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Roadmap out of lockdown met with cautious welcome

COVID-19 Roadmap Spring 2021

Roadmap met with cautious welcome

The Prime Minister has announced a 4-step plan to ease lockdown in England.

The news has been met with a cautious welcome by Steve Brown, Devon’s Director of Public Health. He said:

“While all of us look forward to a relaxation of the national regulations, it’s vital that we continue to exercise caution.

“COVID-19 is an extremely infectious virus, and is still very much present in the community. Cases in Devon have remained relatively low compared to elsewhere in the country and we do not want to see cases rising again.

“As restrictions start to ease, we must therefore remain absolutely resolute in adhering to the national public health measures – keeping our distance from those outside of our household or support bubble, wearing face coverings whenever indoors in a public place, and washing our hands regularly.”

You can read more about what our Leader and Cabinet Member responsible for schools said about the government’s roadmap out of lockdown on our News Centre.

What’s the plan?

The government’s roadmap, which has been published in full on their website, outlines four steps for easing restrictions. MPs will vote on it in late March.

All the changes will be England-wide with no return to regional tiers. The only exception could be localised efforts if a new variant of the virus is detected, for example additional testing.

Although there are dates given for each step, the government has warned that they are subject to change as the plan will be guided by data rather than dates, so some stages of reopening could be delayed.

Before proceeding to the next step, the government will examine the latest data to assess the impact of previous steps. This is why there is a minimum of five weeks between each step – four weeks to collect and assess data and then a week for people and businesses to prepare for the next step.

The decision to move to the next step will be assessed against four tests:

  • The vaccine deployment programme continues successfully.
  • Evidence shows vaccines are sufficiently effective in reducing hospitalisations and deaths in those vaccinated.
  • Infection rates do not risk a surge in hospitalisations which would put unsustainable pressure on the NHS.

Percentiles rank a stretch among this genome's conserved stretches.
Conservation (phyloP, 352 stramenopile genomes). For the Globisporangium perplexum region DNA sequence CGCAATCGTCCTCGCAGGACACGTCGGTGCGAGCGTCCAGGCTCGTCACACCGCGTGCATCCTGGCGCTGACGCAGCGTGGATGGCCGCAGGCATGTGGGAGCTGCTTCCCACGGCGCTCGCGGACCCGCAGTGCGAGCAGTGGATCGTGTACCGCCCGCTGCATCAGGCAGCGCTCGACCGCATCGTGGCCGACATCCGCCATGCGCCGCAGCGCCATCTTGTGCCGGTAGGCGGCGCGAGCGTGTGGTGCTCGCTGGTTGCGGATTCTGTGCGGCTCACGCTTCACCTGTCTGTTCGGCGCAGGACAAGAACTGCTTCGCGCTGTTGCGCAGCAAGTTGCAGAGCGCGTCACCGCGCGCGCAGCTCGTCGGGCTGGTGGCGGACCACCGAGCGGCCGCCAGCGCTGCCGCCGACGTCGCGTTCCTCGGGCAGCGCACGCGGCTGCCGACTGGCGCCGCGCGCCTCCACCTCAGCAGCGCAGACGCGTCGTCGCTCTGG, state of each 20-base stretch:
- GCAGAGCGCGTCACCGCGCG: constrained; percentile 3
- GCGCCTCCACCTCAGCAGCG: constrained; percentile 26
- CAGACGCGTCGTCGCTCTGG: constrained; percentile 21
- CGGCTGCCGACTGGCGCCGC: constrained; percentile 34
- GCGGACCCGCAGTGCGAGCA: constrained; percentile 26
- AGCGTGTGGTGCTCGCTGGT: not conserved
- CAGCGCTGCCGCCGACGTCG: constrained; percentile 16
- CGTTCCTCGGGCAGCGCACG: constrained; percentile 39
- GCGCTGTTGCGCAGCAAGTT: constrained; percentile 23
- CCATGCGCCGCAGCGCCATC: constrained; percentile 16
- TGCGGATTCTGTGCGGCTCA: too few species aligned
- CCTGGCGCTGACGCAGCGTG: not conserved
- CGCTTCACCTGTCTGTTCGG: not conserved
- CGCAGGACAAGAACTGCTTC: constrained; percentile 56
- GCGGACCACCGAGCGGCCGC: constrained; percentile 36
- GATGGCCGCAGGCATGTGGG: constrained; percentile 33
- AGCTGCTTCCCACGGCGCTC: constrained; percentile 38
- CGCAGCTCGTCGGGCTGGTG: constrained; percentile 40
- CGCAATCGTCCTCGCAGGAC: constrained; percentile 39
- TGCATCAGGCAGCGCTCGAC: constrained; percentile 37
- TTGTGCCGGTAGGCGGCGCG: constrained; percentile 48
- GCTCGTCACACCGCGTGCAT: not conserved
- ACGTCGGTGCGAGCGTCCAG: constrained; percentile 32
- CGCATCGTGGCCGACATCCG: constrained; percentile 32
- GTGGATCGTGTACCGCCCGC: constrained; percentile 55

• The government’s assessment of the risks is not fundamentally changed by new COVID-19 variants of concern.
school children with hands up

Step one, part one – Monday 8 March

  • Schools open for everyone  all primary and secondary school pupils and college students will return to face-to-face teaching, with before and after-school clubs reopening.

    Secondary school pupils and college students will receive twice-weekly COVID-19 testing and wear masks in class. 

    Higher Education students at English universities on practical courses can also return.
  • Outdoor recreation – people can meet one other person from outside their household or support bubble for outdoor recreation such as a coffee or picnic on a park bench, in addition to exercise. (Children count towards this).

    However, people identified as being ‘clinically extremely vulnerable’ are advised to continue shielding until the end of March. 
  • Care home visitors – care home residents will be able to nominate a named visitor who can see them regularly provided they are tested and wear Personal Protective Equipment (PPE).

Everyone should still stay at home as much as possible. 

two women meeting sat on benches

Step one, part two – Monday 29 March

  • Outdoor gatherings – evidence shows that it is safer for people to meet outdoors rather than indoors, so from 29 March, when most schools start to break up for the Easter holidays, outdoor gatherings (including in private gardens) of either up to six people or two households, socially distanced, will be allowed.
  • Outdoor sports – outdoor sports facilities such as tennis and basketball courts, and open-air swimming pools, can reopen, and people will be able to take part in formally organised outdoor sports.

The ‘stay at home’ order will end on 29 March but many restrictions will remain in place.

Travel outside the local area is allowed, but people are encouraged not to go too far.

People should continue to work from home where they can and minimise the number of journeys they make where possible, avoiding travel at the busiest times and routes.

hair cut

Step two – no earlier than Monday 12 April

  • Non-essential retail – non-essential shops and personal care premises such as hairdressers and nail salons can reopen.
  • Outdoor hospitality – pubs and restaurants can reopen outdoor tables and beer gardens for households and groups of up to six people. Customers will have to be seated but there will be no need to have a meal with alcohol and no curfew.
  • Indoor leisure facilities – gyms and swimming pools will reopen, but only for people to use alone or with members of their household.
  • Outdoor attractions – places like zoos and theme parks will reopen with social distancing rules and limits on outdoor mixing.
  • Holidays – self-contained holiday accommodation (including campsites), where indoor facilities are not shared with others can reopen for individuals and household groups only.
  • Public buildings – libraries and community centres can reopen with social distancing measures and no indoor mixing between households.
  • Life events – up to 15 people can attend weddings, receptions and commemorative events such as wakes.

Step three – no earlier than Monday 17 May

  • Outdoor gatherings – most legal restrictions on meeting others outdoors will be lifted, although gatherings of over 30 people will remain illegal.